TRULL v. The STATE.
Paul Trull was accused of driving under the influence of alcohol to the extent that he was a less safe driver,1 driving under the influence of alcohol with an alcohol concentration of 0.08 grams or more,2 and failing to maintain his lane.3 He pled not guilty to the charges and was tried before a jury, which found him guilty of both DUI offenses and not guilty of failing to maintain his lane. The trial court merged the two DUI offenses, and imposed a twelve-month sentence, ordering Trull to serve twenty days in confinement and the rest of the sentence on probation.
Trull appeals, challenging the sufficiency of the evidence supporting his DUI conviction and the trial court's refusal to admit evidence of the numeric result of a roadside alco-sensor test. The challenges are without merit, and we thus affirm Trull's conviction.
1. On appeal from a criminal conviction, we review the evidence in the light most favorable to the jury's verdict, and the appellant no longer enjoys the presumption of innocence.4 We neither weigh the evidence nor determine witness credibility, but instead determine whether, based on the evidence presented, a rational trier of fact could have found the essential elements of the charged offense beyond a reasonable doubt.5
Viewed in favor of the verdict, the evidence presented at trial shows that in the early morning hours of February 15, 2004, a City of Gainesville police officer was on patrol when he found Trull asleep at the wheel of his white Mustang automobile, which was parked but running, in the parking lot of the Wildhorse bar. The officer knocked on the window of Trull's car and asked for his driver's license. The officer smelled alcohol, saw that Trull's eyes were bloodshot and noticed that his speech was slurred. Trull admitted to the officer that he had been drinking. The officer told Trull that he was impaired and should not drive. When Trull agreed not to drive, the officer returned his license to him and left the area.
Approximately 20 minutes later, the officer saw Trull driving his car on Highway 129. After seeing Trull repeatedly cross over into the center turn lane, the officer stopped him. The officer observed that Trull still smelled of alcohol, that his eyes were still bloodshot and that he was still slurring his speech. Trull again told the officer he had been drinking, and he failed several field sobriety tests. He blew into an alco-sensor device, which indicated the presence of alcohol. He also was unable to complete a horizontal gaze nystagmus test because he kept moving his head, and during a walk and turn test he lost his balance and was unable to follow the officer's directions.
The officer then arrested Trull, read the implied consent notice to him and asked him to submit to a breath test. Trull agreed to take a breath test, which was administered at the jail. Two samples of Trull's breath were taken, the first showing an alcohol concentration of 0.084 grams and the second showing an alcohol concentration of 0.082 grams.
Having reviewed all the evidence in the light most favorable to the verdict, we find that there is sufficient evidence from which a rational trier of fact could have found Trull guilty beyond a reasonable doubt of both driving under the influence of alcohol to the extent that he was a less safe driver and driving under the influence of alcohol with an alcohol concentration of 0.08 grams or more.6 The trial court therefore did not err in denying Trull's motion for a new trial based on his claim of insufficient evidence.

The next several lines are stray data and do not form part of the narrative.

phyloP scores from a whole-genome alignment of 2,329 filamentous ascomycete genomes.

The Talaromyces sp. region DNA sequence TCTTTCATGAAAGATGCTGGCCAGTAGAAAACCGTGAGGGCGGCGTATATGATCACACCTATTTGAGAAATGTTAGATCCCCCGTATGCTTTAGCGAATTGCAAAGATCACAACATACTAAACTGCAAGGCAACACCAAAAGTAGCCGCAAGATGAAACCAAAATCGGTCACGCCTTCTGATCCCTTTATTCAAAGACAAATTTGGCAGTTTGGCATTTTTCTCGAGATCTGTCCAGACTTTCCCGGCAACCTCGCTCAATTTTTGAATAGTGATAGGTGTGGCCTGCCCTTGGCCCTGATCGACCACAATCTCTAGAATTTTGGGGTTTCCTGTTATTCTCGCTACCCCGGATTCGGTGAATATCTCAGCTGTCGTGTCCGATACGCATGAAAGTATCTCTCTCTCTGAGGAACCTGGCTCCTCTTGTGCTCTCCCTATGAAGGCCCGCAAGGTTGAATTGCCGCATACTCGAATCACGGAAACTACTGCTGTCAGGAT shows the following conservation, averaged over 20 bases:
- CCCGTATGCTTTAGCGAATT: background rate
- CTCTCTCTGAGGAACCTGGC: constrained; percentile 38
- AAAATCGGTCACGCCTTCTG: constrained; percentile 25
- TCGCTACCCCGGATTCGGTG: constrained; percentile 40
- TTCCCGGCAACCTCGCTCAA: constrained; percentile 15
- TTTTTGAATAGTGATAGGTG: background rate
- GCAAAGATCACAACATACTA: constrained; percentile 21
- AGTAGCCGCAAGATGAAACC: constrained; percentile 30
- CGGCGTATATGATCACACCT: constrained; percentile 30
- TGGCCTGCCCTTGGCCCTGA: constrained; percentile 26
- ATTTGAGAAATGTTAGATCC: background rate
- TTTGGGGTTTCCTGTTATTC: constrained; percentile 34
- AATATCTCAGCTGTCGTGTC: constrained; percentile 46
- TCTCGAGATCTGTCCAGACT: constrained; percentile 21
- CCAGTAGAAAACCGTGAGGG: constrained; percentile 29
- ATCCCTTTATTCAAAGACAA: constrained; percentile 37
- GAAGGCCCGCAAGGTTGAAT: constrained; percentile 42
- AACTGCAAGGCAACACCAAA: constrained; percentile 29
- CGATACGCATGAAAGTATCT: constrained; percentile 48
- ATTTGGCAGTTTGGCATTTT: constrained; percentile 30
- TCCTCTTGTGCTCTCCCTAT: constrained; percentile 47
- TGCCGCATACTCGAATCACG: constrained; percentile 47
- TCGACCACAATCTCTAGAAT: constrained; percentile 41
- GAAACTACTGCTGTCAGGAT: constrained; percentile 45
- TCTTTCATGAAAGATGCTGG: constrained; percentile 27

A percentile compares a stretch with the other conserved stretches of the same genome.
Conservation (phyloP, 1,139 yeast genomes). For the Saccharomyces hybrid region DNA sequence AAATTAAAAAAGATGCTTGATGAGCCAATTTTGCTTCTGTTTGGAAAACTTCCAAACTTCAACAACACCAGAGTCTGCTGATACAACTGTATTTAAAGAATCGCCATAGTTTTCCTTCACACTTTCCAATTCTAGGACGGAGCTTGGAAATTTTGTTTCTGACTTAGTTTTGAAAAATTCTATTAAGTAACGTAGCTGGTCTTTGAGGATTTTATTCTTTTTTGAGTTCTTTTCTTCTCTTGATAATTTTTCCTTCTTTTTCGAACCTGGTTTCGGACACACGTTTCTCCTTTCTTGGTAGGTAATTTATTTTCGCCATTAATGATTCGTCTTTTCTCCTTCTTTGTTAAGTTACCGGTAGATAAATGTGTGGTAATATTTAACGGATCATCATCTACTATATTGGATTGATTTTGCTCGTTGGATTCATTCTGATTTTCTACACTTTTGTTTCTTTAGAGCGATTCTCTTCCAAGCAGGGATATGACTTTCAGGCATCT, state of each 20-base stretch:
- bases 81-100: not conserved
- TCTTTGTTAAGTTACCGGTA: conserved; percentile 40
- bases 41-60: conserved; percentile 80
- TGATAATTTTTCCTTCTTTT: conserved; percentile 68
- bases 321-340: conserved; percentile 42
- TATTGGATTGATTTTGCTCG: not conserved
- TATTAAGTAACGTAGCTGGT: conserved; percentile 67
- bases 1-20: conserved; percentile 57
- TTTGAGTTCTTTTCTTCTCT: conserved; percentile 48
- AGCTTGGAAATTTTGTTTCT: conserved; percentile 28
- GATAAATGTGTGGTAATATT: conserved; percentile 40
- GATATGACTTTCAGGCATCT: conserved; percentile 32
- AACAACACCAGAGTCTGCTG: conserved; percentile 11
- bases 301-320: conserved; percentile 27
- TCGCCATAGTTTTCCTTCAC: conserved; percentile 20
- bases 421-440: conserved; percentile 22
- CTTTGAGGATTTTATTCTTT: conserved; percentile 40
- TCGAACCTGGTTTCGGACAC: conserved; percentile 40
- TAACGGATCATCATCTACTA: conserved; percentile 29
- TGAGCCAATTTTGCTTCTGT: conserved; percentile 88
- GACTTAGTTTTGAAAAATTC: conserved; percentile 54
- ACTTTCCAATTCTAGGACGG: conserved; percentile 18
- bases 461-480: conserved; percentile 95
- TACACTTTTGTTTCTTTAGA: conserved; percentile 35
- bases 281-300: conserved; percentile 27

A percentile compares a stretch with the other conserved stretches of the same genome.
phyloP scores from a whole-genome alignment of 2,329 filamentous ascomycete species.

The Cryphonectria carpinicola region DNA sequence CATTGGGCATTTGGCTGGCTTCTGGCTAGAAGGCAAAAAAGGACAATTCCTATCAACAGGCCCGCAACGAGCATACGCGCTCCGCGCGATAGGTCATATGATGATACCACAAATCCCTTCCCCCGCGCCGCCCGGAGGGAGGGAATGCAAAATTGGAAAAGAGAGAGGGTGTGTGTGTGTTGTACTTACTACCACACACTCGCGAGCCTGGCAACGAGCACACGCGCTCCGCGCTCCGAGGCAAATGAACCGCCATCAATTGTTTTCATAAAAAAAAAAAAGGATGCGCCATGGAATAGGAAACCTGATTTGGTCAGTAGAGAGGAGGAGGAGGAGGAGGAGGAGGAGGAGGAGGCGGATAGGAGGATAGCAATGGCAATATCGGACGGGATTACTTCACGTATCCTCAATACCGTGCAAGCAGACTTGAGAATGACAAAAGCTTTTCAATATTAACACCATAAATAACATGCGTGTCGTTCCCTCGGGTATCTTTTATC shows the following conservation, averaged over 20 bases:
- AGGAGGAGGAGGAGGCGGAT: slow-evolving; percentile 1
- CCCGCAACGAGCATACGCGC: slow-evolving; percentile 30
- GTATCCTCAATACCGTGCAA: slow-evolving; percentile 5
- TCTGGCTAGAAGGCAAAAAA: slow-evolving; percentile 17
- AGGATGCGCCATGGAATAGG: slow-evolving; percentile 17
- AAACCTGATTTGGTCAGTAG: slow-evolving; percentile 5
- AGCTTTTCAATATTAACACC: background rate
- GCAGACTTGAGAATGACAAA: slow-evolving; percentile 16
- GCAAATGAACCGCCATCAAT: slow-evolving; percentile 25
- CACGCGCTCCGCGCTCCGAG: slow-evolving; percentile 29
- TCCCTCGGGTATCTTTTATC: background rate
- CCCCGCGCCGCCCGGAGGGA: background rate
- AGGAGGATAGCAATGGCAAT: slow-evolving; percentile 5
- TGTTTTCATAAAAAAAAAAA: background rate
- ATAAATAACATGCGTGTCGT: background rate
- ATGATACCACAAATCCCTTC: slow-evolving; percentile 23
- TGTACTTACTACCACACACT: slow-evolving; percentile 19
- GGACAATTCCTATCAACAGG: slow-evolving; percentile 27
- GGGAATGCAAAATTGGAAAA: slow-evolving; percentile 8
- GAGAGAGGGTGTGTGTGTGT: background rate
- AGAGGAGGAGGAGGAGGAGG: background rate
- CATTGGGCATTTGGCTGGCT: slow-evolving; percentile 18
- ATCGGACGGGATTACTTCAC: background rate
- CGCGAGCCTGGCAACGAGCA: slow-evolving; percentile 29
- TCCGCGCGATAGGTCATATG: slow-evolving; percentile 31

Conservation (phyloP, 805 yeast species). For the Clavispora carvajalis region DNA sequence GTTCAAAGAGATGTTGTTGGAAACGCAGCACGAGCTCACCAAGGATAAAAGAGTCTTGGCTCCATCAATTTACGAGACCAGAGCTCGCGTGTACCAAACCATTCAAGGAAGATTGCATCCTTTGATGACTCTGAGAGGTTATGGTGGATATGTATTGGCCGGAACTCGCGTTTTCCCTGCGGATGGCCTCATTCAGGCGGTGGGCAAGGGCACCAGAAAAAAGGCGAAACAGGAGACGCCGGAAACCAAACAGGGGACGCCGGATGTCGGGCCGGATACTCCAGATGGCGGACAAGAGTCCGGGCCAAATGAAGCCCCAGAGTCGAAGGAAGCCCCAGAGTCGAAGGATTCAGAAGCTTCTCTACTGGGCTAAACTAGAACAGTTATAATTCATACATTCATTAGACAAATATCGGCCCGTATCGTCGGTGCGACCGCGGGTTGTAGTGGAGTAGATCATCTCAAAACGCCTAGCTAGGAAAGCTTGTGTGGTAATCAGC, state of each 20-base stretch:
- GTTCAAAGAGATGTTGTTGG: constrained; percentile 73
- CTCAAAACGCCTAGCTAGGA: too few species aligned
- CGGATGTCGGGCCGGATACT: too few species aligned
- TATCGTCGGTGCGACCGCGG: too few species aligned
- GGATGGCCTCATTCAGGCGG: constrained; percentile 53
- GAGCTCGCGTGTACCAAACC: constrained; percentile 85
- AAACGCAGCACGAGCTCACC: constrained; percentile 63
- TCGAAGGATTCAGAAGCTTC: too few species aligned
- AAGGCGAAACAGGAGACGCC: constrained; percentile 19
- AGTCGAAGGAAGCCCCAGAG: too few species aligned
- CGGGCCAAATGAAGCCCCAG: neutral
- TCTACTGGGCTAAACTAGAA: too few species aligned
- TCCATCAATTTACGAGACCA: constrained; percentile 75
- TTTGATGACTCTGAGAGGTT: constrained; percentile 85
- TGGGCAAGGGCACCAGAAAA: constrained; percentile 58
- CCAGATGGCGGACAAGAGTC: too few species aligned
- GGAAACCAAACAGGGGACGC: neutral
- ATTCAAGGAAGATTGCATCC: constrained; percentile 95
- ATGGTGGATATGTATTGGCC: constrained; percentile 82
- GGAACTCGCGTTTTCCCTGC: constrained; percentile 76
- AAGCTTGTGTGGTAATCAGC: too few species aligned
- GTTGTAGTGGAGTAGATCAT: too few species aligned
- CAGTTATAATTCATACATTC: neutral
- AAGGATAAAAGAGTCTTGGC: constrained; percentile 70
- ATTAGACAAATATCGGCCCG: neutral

2. Trull argues the trial court should have admitted evidence of the numeric result of his roadside alco-sensor test because it showed an alcohol concentration of 0.075 grams, which is lower than the legal limit of 0.08 grams. We first note that Trull has cited no evidence in the record to support his claim that the alco-sensor result was 0.075 grams. The only citation he makes is to a page of the trial transcript at which his trial counsel states, “He blew a .75 on the hand-held.” Trull has thus failed to meet his burden of supporting his claim of error by the record.7
Moreover, even if we assume for the sake of argument that the alco-sensor result was indeed below 0.08, Trull's claim that such a result should have been admitted into evidence to show the amount of alcohol in his blood has previously been rejected. “Alco-sensor results are not used as evidence of the amount of alcohol or drug in a person's blood. Instead, the alco-sensor is used as an initial screening device to aid the police officer in determining probable cause to arrest a motorist suspected of driving under the influence of alcohol.” 8 Since Trull was attempting to use the alco-sensor result to show the amount of alcohol in his blood and such a result is not admissible for that purpose, the trial court did not err in excluding such evidence.9
1. OCGA § 40-6-391(a)(1).
2. OCGA § 40-6-391(a)(5).
3. OCGA § 40-6-48.
4. Kimbrell v. State, 280 Ga.App. 867, 635 S.E.2d 237 (2006).
6. See Marryott v. State, 263 Ga.App. 65, 66-67(1), 587 S.E.2d 217 (2003).
7. See Johnson v. State, 221 Ga.App. 267, 268(2), 471 S.E.2d 46 (1996).
8. (Citations and punctuation omitted.) Porche v. State, 217 Ga.App. 325, 325-326(1), 457 S.E.2d 578 (1995).
9. See id. at 326(1), 457 S.E.2d 578.
JOHNSON, Presiding Judge.
PHIPPS and MIKELL, JJ., concur.